The Power Of SMS

Selfish, ignorant Malaysians

Posted in Uncategorized by malaysiasms on May 26, 2009

MALAYSIAKINI

Charles Hector and Pranom Somwong

We are alarmed to hear that Sa La Hin, 26, and Thang Hoih Ping, 21, two Burmese migrants, have died in Malaysia’s Juru Immigration Detention Centre from Leptospirosis. This is a disease that is usually caused by exposure to water contaminated by the urine of infected animals such as rodents, cattle, pigs, horses, dogs and wild animals. The fact that two persons are dead and others have been infected by this disease, again highlights the state of hygiene, cleanliness and healthcare at Malaysian detention centres.

We recall that it was reported in the media in December 2008 that about 1,300 illegal foreigners have died during detention in the past six years, Malaysia Nanban quoted Malaysian Human Rights (Suhakam) commissioner N. Siva Subramaniam as saying. He said many of them died in immigration detention centres, prisons and police lockups because they were denied medical treatment at the right time.

Now, Sa La Hin and Thang Hoih Ping may just be the latest additions to that list of detainees that died due to similar reasons.

We also recall the words of Suhakam, in their response to the Asian Human Rights Commission (AHRC) dated 13 January 2009 stated that: “… SUHAKAM views the denial of medical attention to the point of endangering one’s life as a serious violation of that person’s right to life….”

These deaths may have been avoided if medical attention was provided promptly, and we call for an independent public inquiry to determine whether there was such negligence on the part of the Ikatan Relawan Rakyat or better known as RELA (a people’s volunteer corps), and the Immigration officers, who are currently responsible for Immigration detention centres in Malaysia.

We do appreciate the fact that the Director General of Immigration has now decided that ‘cleanliness and hygiene at immigration depots nationwide are to be stepped-up to ensure safety of staff and inmates there against contracting infectious diseases’.

We hope that this is not merely a knee-jerk response, which is temporary in nature, but a new and permanent commitment by Malaysia to improve standards and conditions of detention centres and other places of detention.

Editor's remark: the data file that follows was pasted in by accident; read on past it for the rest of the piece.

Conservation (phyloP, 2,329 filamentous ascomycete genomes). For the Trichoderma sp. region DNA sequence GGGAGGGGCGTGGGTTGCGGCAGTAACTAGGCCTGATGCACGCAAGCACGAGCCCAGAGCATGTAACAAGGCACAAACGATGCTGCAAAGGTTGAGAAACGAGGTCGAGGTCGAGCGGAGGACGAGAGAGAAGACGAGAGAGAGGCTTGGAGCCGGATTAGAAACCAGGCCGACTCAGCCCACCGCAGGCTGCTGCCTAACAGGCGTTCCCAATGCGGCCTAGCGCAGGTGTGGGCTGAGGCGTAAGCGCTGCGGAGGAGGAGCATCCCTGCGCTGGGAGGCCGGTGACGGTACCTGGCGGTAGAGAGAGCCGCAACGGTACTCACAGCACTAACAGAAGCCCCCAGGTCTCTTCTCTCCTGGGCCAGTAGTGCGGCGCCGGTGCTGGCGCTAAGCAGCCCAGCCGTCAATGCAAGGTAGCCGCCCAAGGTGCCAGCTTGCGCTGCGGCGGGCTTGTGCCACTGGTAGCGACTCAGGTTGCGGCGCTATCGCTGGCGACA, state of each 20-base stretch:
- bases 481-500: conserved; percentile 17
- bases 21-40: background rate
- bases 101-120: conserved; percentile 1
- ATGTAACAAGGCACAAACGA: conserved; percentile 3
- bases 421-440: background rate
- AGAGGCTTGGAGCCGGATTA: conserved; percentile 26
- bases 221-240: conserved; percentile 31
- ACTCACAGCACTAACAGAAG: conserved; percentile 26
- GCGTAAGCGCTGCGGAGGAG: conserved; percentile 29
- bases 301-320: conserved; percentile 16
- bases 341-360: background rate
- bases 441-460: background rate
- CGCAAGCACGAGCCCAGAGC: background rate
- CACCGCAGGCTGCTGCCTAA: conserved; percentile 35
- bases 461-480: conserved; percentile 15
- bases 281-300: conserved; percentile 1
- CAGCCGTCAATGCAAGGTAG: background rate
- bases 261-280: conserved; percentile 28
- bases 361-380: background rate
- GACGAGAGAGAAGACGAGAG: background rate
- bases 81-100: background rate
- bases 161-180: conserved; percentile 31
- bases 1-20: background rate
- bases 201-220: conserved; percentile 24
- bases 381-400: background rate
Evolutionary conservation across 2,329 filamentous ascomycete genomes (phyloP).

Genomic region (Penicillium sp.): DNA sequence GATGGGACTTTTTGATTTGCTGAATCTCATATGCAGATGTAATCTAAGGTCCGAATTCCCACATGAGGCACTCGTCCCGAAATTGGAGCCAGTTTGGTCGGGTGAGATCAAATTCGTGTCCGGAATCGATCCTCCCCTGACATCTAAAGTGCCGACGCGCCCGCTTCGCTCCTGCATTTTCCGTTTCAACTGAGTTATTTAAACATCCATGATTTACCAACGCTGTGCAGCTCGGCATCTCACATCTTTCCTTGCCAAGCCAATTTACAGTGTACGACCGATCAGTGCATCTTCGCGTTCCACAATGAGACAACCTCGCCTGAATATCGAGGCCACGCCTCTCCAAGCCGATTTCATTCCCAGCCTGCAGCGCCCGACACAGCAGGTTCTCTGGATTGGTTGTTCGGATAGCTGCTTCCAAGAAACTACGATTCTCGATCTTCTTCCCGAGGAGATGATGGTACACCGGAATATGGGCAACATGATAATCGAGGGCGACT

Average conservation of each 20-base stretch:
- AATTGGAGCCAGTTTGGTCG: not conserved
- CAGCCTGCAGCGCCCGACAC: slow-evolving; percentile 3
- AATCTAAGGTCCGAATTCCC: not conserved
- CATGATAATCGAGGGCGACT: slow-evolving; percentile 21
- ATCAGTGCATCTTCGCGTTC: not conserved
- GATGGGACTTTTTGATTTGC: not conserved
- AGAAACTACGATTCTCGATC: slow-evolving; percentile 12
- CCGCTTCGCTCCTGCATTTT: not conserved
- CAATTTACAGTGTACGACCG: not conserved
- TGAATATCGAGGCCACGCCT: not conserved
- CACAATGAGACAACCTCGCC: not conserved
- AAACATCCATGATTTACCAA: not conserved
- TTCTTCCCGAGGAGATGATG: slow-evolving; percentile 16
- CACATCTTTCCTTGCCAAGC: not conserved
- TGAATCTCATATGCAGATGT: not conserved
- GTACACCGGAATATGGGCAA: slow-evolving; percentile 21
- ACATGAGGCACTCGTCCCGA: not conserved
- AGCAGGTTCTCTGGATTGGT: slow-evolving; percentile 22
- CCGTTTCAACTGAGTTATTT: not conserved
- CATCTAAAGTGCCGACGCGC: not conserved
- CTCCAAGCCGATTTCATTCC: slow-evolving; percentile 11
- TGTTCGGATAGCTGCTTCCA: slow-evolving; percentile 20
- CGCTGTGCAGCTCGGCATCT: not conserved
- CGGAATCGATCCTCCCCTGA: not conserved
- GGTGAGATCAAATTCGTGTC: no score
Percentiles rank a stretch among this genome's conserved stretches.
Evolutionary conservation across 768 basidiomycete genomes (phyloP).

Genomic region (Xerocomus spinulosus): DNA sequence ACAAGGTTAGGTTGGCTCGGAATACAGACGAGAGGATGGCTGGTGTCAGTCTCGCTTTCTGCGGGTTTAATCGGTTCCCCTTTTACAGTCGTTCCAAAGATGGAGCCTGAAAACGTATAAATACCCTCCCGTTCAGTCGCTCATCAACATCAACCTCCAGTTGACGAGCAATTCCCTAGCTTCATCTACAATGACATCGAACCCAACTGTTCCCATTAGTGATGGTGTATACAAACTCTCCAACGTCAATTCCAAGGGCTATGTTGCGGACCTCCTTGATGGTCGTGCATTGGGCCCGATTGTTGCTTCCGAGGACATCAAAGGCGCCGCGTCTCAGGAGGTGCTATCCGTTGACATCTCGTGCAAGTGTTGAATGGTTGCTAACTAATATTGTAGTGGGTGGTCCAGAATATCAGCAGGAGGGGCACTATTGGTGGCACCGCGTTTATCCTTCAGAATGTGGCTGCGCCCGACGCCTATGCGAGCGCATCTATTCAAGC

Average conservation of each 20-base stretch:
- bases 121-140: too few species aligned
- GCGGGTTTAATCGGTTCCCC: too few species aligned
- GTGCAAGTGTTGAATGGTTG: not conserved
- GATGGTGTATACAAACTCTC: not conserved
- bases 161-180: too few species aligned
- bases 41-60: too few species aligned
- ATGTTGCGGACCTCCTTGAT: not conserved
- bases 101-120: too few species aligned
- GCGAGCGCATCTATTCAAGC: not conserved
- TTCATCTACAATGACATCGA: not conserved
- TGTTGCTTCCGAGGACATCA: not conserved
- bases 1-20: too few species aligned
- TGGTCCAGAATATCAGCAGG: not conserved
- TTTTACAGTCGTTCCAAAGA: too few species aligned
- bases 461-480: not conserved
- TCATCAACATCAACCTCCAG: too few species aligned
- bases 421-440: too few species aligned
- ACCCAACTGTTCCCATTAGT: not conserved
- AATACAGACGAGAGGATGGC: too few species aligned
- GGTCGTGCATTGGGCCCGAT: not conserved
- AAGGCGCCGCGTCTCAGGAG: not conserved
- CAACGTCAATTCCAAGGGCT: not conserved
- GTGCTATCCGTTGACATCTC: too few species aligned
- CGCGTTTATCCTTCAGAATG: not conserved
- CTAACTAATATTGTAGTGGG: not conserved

The current once a week visit by a medical officer to the detention centres is certainly inadequate. There should be, at the very least, a permanent clinic/dispensary manned by a medical assistant with a doctor visiting detainees for several hours at least once every two days or more frequently.

New users of the Detention facility should also be determined free from easily transmittable diseases like tuberculosis and the A(H1N1) flu before being introduced to the general population of detention places.

There should also be regular visits by health officer, who shall monitor the condition, including of the living and sleeping environment, of the detention centre to ensure that it meets the highest standards of hygiene and cleanliness.

The foods, and all aspects of food preparation, also need to be monitored by the Health Department especially since there is a possibility that the fault in the recent deaths could be the current caterer of food and drink.

With regard to those who have died, we are of the opinion that their family and/or dependents should be given adequate compensation by the persons responsible, the detaining authority and the Malaysian government.

Officers and persons responsible for the acts or omissions that resulted in death and suffering should be charged and prosecuted for these crimes. They should not be permitted to hide behind safeguards provided to public servants and/or the RELA volunteers, which unfortunately only promotes culture of impunity with no sense of responsibility and respect for human life.

We call on the Malaysian Human Rights Commission (SUHAKAM) to immediately commence a public inquiry into these deaths and detention places generally, and come up with concrete recommendations which could be implemented that will improve state of cleanliness, hygiene and healthcare of all detention places in Malaysia.

We also call upon the Ministry of Health and the government of Malaysia to take necessary steps to ensure proper steps be taken to ensure that such disregard for life does not happen again.

We reiterate the call for the abolition of RELA, and restate our position that law enforcement, and management of detention places should be done by professionally trained full-time public servants, not volunteers.

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